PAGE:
We combed through 3,000 years of history to identify “standout” military commanders whose battlefield prowess, impact on the conduct of war in their respective eras, or significant contributions to the development of warfare helped create the world we live in today. Some leaders are best known for a single significant battle; Leonidas at Thermopylae and Alexander Nevsky at Lake Peipus fall into this category. Others on the list such as Alexander the Great and Napoleon are famous for their consistent excellence in numerous encounters and campaigns. Many of the “top 100” experienced war at the “sharp end” – Chesty Puller and Hal Moore are prime examples – while men like Helmuth von Moltke and Dwight Eisenhower directed operations from staff headquarters located far away from the fighting lines. Yet regardless of where these men commanded – whether on land, sea or in the air – each proved to the world that he was an extraordinary leader.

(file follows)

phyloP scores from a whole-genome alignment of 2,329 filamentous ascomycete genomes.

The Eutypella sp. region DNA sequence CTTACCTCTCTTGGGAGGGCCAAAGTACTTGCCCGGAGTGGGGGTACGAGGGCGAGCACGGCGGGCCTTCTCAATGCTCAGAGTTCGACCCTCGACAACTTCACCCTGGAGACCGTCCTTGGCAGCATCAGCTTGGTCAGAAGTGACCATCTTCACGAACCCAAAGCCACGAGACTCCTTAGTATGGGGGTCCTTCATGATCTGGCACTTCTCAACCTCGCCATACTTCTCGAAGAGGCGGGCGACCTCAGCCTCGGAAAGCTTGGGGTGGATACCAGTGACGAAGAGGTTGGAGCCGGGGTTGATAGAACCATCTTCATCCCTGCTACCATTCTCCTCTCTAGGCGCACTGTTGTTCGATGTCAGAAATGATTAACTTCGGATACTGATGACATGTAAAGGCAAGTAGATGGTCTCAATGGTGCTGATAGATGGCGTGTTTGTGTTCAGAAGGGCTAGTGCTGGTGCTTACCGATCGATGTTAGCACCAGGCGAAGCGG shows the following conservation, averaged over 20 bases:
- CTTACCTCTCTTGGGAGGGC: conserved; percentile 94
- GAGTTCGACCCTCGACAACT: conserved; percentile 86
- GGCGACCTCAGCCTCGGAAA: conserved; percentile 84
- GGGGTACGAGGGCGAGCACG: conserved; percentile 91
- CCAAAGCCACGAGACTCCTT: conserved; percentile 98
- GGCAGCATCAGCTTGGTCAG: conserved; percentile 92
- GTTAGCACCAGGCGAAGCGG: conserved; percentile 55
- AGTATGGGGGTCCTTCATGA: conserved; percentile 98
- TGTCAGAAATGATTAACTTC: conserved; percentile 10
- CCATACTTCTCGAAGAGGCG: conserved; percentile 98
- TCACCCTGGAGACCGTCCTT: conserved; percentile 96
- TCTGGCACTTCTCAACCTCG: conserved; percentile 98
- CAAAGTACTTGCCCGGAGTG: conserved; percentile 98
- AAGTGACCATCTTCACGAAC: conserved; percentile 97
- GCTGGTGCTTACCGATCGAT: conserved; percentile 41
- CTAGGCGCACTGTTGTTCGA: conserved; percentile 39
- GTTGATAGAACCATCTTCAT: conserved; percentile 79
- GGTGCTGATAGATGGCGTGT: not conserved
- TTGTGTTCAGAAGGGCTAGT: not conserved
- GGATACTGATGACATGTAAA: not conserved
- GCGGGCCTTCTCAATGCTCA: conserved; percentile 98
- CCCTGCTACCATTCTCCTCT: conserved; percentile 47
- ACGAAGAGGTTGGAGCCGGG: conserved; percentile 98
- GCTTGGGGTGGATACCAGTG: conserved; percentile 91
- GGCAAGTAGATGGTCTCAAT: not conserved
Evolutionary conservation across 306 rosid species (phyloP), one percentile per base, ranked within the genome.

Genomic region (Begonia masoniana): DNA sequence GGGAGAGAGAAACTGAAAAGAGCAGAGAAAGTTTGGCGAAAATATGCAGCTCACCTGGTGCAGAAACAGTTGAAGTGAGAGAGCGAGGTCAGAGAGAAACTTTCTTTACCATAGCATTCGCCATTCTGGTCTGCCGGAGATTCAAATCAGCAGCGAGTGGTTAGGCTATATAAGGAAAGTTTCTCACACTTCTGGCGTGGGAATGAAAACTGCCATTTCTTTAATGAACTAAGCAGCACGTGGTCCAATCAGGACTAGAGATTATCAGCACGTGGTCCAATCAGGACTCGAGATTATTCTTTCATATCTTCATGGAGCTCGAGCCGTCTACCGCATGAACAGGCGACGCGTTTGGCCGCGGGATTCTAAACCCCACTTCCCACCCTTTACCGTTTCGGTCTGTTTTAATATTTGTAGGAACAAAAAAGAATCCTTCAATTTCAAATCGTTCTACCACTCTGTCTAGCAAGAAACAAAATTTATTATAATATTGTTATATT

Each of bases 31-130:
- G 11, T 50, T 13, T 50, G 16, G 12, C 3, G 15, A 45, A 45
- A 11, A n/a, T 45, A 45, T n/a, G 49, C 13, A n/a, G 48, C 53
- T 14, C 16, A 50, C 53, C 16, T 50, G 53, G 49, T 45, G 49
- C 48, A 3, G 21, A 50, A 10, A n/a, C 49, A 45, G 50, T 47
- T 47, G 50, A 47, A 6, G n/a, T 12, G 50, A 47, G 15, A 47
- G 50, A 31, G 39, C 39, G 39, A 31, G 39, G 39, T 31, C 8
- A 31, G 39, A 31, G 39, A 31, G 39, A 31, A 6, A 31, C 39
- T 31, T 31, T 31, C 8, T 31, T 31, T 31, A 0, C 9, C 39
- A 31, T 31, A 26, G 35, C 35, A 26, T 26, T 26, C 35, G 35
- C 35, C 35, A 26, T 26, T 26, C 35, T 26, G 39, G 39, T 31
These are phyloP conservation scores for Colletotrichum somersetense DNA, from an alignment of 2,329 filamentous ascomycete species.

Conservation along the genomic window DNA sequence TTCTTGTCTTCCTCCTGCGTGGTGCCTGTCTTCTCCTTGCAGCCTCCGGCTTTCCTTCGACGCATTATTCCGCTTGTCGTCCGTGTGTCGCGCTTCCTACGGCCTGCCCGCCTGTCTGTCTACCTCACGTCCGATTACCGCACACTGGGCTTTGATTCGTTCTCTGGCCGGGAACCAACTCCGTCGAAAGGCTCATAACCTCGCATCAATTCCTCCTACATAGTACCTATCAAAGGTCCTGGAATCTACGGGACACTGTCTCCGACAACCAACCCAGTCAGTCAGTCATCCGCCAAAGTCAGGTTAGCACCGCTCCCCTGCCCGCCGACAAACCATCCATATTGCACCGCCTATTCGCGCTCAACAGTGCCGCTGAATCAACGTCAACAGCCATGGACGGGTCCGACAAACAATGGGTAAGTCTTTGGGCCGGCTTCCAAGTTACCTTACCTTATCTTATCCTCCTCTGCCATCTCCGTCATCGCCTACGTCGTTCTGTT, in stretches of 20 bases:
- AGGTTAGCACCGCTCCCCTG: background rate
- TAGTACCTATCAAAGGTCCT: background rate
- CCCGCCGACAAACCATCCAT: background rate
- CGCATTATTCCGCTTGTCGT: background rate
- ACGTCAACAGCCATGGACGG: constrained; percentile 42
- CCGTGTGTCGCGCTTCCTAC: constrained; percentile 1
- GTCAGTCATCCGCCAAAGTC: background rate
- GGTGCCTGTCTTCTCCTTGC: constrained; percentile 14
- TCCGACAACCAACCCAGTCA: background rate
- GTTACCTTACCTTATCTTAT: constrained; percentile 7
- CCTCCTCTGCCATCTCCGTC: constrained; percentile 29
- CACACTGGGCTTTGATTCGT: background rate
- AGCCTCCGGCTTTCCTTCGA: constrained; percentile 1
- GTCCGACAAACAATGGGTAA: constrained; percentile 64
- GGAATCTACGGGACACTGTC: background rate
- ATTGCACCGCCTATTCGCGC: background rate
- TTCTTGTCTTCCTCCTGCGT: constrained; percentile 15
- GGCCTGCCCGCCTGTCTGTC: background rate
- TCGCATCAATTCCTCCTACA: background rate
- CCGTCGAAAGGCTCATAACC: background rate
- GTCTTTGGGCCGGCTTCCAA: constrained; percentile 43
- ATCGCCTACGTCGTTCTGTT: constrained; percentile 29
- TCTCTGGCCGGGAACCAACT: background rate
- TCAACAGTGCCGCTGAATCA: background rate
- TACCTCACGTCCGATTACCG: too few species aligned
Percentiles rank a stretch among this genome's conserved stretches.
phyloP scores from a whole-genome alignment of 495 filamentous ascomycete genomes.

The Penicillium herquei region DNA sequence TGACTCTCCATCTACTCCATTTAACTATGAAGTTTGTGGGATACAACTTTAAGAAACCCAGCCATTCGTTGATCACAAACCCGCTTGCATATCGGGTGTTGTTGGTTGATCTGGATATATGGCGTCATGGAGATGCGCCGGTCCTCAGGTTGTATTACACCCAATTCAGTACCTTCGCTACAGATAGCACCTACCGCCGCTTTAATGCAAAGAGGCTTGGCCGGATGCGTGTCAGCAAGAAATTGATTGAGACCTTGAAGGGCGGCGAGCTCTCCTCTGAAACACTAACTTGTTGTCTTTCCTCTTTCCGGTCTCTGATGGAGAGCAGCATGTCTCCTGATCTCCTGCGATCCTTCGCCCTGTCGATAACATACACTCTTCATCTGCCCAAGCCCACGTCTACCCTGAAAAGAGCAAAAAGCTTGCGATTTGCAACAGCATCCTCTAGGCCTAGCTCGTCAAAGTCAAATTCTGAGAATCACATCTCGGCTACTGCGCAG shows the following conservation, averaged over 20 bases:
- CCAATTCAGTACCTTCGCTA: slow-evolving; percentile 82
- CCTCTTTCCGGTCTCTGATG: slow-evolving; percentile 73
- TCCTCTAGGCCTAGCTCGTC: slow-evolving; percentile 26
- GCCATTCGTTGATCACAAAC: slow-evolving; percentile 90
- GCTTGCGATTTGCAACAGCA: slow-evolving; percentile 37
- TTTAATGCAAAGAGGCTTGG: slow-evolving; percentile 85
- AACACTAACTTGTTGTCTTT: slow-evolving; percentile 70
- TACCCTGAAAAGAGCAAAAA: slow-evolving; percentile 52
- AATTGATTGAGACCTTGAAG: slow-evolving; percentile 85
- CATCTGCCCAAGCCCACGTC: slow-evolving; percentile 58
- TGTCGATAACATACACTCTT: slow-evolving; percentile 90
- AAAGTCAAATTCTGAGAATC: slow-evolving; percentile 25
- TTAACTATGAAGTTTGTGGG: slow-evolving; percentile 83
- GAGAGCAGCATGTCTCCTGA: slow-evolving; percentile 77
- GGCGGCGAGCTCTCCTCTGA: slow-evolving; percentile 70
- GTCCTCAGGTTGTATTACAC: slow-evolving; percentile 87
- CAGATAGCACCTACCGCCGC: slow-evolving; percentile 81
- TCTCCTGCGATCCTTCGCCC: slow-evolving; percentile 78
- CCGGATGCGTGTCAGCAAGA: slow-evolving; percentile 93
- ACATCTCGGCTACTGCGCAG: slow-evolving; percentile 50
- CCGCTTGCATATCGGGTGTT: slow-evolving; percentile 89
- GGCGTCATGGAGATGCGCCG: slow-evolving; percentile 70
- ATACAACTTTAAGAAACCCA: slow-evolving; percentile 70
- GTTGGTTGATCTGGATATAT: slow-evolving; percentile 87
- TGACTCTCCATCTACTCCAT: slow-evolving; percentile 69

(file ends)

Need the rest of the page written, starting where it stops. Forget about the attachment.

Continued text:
He raised another brief teapot tempest when he came home in June, 1945, and told a Sunday school class that its members would be the officers and nurses of the next war. But this was nothing compared to the furore he caused by an interview he granted American correspondents after his return to Germany. Discussing conditions in Bavaria, where the military government was under his command, he asserted that too much fuss was being made over denazification and compared the Nazi party to the losers in an election between Democrats and Republicans back home.